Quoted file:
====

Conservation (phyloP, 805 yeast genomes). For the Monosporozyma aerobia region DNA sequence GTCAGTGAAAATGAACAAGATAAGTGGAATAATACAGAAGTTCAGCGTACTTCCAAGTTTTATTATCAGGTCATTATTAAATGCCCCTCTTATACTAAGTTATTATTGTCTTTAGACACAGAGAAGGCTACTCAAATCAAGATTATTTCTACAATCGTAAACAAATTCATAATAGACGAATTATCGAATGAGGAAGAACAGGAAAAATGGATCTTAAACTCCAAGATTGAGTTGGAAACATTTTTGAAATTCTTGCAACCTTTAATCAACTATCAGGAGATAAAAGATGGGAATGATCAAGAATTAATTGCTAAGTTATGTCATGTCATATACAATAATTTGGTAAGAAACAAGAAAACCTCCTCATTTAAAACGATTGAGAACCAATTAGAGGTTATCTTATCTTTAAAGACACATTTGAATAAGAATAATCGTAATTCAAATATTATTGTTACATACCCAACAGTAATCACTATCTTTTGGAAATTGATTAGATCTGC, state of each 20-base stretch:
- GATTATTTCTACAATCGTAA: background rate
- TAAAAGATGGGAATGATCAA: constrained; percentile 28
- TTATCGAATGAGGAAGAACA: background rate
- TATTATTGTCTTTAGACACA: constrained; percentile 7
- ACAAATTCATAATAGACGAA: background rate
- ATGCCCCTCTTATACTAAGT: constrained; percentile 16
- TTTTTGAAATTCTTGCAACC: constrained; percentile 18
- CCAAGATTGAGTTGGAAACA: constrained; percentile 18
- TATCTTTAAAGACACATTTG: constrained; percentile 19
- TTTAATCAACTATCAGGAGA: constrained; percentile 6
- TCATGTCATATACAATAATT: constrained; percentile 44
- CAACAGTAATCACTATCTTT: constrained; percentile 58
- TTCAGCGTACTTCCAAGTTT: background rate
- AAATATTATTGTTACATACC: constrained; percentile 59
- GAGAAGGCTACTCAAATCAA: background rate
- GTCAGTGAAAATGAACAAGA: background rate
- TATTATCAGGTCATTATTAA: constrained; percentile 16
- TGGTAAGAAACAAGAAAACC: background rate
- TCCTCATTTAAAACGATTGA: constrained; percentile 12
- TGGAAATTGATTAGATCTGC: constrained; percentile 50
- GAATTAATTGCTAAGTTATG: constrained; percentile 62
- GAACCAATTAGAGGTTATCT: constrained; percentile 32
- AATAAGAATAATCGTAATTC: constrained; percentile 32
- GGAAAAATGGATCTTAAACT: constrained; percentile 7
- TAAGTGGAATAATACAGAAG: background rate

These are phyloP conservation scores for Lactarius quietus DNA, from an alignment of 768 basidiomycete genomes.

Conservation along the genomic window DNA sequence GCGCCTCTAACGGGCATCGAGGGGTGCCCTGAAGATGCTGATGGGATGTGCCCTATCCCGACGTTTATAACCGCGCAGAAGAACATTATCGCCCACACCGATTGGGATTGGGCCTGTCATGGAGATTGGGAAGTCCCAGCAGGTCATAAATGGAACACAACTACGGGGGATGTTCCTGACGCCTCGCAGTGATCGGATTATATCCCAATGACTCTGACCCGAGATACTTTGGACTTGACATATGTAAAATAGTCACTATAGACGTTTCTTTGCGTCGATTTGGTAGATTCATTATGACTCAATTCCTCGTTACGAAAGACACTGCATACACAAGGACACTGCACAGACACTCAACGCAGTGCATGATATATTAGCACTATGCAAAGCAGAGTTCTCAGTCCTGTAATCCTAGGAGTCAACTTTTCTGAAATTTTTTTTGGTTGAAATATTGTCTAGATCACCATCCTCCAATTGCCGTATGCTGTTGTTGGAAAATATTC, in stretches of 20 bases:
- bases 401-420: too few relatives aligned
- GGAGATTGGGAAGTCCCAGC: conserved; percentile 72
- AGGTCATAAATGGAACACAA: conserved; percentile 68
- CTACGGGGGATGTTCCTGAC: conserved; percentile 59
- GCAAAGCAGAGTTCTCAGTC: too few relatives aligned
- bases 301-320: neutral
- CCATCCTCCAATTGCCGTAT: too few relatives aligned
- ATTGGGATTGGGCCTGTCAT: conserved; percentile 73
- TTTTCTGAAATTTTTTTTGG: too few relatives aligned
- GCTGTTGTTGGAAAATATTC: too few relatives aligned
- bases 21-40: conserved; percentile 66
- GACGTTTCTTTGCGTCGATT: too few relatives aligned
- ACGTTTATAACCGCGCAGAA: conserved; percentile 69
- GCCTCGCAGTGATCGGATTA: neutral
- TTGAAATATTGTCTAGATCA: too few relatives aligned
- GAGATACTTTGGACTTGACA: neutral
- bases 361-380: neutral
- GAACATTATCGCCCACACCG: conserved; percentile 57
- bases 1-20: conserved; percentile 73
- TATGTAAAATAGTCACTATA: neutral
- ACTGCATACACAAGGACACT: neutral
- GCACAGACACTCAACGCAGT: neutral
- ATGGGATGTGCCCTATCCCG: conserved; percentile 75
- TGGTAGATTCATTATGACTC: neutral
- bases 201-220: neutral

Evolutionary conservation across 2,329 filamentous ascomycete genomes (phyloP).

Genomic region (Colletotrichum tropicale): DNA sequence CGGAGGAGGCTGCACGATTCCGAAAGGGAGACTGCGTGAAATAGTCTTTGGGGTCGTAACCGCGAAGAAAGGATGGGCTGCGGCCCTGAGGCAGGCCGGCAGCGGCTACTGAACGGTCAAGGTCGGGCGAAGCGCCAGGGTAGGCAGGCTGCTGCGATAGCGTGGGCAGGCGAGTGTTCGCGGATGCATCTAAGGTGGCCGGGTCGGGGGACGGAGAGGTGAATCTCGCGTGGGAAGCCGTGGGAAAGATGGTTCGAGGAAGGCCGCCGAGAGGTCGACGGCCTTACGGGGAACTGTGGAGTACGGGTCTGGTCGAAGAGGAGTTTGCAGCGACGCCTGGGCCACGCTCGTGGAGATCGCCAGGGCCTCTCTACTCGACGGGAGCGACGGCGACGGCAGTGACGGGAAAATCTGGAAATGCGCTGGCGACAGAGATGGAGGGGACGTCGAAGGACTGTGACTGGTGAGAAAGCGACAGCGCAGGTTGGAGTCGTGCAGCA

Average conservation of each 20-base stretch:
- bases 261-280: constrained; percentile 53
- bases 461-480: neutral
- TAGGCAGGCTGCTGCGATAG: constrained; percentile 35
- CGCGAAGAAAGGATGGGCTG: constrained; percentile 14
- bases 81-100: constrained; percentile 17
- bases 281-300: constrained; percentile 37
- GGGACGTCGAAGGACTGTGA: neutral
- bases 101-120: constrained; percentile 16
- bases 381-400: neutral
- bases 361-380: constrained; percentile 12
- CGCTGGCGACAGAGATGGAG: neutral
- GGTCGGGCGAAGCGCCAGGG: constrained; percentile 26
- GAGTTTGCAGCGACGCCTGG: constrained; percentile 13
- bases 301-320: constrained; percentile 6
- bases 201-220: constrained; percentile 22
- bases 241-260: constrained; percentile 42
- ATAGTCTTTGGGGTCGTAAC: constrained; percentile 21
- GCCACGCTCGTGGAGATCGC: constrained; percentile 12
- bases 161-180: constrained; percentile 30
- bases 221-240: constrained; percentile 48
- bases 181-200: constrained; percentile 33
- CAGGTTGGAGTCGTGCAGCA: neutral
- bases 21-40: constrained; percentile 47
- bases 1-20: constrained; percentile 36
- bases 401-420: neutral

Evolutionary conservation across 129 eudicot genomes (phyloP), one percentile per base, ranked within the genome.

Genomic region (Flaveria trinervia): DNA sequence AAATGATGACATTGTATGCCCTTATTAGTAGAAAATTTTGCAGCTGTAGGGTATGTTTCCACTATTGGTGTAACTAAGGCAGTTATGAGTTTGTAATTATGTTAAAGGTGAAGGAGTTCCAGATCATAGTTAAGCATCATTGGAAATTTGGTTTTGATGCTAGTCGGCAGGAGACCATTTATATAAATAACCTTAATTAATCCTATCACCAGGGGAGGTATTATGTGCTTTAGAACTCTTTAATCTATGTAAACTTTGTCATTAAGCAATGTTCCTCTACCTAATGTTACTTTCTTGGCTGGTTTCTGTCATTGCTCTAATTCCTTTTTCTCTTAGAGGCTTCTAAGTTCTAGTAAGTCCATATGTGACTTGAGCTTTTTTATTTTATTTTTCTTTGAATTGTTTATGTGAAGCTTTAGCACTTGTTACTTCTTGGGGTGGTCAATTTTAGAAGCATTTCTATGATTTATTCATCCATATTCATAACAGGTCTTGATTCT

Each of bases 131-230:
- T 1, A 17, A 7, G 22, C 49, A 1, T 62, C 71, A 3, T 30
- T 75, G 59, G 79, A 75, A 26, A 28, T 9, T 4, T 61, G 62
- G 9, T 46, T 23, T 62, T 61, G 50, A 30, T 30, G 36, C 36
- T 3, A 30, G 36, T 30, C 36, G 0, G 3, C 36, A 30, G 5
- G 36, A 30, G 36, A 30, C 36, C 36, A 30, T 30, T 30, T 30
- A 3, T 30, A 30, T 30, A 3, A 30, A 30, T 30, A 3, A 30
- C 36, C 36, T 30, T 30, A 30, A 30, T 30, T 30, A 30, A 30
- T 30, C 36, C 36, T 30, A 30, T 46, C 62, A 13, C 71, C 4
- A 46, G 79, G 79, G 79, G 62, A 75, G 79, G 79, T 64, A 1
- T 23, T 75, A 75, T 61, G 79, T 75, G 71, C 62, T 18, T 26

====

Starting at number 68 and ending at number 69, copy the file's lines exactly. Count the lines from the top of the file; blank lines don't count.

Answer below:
- GGTCGGGCGAAGCGCCAGGG: constrained; percentile 26
- GAGTTTGCAGCGACGCCTGG: constrained; percentile 13